Exploring the Biophysical Constraints and the Socio-Economic Implications of a Global Transition to Renewable Energy Systems.

Lead Research Organisation: University of Leeds
Department Name: School of Earth and Environment


Energy return on investment (EROI) is measure of the net energy available to society (after accounting for energy used in energy production). So for example, if it takes 1 barrel of oil to extract 30 barrels, the net EROI ratio is 29:1. At high EROI ratios, economies have plenty of available energy to support their societies. However, at low EROI ratios, going below a 'threshold' value could seriously constrain the ability of our complex society to function. The conventional view is that fossil fuel EROI values are declining but are much higher (~30:1) than modern renewable energy technologies (RET's) (~10:1), meaning that an RET-led energy system transition may lead to dipping below a societal-level EROI threshold. In short, this translates as 'there may be a problem, but not just yet'.

However, recent research completed at the University of Leeds challenges this current wisdom. We find evidence that the level of fossil fuel EROI is declining, but crucially is much lower than previously thought. We estimated values for final energy (e.g. electricity, petrol), as opposed to conventional extraction stage (e.g. oil, coal), finding that global fossil fuel EROI values for final energy are around 5:1 and declining. Our research suggests that fossil fuels EROI may be actually lower than RET's, and we may be nearer a 'net energy cliff' than we thought, where the availability of net energy to the economy may go into a very sharp and serious decline.

To assess this, the transition to a RET energy system must be analysed with its two primary biophysical constraints in mind: 1) the energetic cost of RET production; and 2) the material cost of RET production. Assuming no other changes to socio-economic organisation, and within a Green Growth scenario, it has been found that in high RET penetration pathways the required expansion of RET infrastructure leads to increased energetic costs and a decline in global EROI from ~12:1 to ~3-5:1 by mid-century. Concurrently, given the higher material intensity of RET's, constraints on mineral resources may also limit RET deployment, increase the material intensity of the economy, whilst also limiting material use (in addition to energy) in non-energy sectors.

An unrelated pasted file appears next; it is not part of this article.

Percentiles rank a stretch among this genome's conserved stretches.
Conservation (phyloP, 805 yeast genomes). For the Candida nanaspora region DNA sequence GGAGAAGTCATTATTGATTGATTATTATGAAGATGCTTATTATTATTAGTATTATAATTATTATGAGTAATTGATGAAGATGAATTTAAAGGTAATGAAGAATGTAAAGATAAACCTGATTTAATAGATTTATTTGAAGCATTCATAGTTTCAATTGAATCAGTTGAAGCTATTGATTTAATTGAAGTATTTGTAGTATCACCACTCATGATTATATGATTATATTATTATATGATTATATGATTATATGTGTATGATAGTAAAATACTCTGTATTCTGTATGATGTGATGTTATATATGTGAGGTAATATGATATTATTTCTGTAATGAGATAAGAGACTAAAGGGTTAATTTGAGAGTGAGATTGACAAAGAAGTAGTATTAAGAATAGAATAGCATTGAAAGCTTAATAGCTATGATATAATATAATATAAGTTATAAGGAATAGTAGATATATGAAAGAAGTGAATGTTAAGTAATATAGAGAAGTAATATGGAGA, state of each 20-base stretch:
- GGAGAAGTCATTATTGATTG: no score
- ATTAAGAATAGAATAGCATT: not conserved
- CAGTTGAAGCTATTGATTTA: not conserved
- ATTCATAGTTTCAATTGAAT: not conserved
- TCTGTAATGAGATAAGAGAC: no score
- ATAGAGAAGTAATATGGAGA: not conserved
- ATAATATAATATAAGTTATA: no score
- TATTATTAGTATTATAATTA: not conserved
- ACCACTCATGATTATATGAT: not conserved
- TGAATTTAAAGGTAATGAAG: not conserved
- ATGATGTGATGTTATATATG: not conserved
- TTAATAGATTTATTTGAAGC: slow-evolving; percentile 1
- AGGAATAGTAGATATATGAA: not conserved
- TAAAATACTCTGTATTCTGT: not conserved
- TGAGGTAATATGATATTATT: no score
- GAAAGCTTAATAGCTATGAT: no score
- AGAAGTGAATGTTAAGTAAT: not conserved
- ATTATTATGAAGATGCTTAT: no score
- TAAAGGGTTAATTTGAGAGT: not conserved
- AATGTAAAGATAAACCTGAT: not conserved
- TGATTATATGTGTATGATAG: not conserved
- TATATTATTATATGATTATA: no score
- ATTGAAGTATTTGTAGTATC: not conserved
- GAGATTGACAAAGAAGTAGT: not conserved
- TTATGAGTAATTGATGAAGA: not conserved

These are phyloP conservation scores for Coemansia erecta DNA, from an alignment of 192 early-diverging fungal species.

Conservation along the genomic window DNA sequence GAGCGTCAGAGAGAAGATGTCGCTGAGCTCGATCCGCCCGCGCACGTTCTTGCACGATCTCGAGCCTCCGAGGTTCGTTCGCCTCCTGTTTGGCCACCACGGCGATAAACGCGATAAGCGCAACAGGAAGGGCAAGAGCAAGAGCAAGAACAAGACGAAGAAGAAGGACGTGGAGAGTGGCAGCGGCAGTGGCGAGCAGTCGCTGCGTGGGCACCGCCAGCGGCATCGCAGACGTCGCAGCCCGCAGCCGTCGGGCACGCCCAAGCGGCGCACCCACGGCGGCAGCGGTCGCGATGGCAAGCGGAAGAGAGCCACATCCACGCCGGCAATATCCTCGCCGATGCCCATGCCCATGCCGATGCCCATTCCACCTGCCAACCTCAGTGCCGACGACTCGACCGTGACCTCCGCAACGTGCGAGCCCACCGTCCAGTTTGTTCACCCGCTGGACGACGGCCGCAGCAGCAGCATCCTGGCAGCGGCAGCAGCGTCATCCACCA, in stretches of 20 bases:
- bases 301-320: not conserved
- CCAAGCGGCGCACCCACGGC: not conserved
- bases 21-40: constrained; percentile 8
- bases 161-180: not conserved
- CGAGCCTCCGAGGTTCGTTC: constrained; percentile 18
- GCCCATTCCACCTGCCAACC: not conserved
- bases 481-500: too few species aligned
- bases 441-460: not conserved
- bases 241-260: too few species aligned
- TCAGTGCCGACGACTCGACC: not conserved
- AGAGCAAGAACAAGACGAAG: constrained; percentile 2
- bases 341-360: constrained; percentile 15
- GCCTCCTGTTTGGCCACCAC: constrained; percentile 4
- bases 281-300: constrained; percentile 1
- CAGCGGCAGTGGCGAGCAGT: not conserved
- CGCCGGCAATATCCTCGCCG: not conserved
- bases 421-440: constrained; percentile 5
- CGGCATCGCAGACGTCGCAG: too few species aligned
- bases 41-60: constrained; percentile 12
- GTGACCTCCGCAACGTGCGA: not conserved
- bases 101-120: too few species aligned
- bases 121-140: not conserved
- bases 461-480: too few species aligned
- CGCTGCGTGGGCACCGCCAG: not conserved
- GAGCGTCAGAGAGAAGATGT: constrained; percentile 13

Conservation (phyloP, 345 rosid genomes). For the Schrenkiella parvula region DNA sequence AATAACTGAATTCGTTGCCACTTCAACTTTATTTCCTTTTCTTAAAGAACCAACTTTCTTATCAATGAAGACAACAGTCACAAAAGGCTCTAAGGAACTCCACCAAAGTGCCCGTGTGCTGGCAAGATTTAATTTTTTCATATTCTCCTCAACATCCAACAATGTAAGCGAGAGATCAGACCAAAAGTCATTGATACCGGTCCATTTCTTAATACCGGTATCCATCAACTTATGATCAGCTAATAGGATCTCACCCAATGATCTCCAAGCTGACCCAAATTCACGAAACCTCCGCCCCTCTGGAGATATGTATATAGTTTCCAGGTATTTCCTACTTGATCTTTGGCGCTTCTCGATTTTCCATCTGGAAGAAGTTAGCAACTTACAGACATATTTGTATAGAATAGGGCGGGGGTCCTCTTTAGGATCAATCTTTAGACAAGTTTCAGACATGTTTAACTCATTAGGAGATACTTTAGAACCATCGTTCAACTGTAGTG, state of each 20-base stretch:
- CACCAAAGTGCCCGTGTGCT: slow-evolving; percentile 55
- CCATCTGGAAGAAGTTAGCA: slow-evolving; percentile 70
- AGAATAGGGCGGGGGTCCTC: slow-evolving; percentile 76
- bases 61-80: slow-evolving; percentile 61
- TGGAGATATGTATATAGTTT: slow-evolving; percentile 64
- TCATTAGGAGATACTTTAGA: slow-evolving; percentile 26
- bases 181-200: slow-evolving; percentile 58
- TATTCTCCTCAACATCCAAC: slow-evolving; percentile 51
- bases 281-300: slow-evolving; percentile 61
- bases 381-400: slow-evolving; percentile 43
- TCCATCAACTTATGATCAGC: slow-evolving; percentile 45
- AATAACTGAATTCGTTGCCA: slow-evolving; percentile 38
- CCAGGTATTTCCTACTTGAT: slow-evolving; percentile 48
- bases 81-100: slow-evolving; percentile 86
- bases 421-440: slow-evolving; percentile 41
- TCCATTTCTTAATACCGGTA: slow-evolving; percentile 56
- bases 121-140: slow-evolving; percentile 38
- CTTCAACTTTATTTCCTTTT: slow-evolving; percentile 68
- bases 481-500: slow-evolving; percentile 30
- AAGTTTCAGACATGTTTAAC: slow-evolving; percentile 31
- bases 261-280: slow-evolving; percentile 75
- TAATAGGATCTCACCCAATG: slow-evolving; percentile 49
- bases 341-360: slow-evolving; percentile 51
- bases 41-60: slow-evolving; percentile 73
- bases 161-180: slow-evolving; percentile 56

The PhD Topic:
Given the uncertainty surrounding the biophysical feasibility and socio-economic implications of a RET transition further and holistic research in this area is urgently required. This PhD will seek to extend our world-leading research into this area, whilst at the same time linking to the EPSRC Energy Theme priority areas "Whole Energy Systems", "Energy Efficiency", "Energy Networks", "Solar Technology", "Wind Power". Three guiding research questions are therefore proposed:
1. What are fully-temporal RET EROI values?
2. How do constraints on mineral resources limit RET deployment?
3. What is the societal-level EROI threshold and the impacts of transgression?


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Studentship Projects

Project Reference Relationship Related To Start End Student Name
EP/R513258/1 30/09/2018 29/09/2023
2437812 Studentship EP/R513258/1 01/03/2021 01/05/2022 Zeke Marshall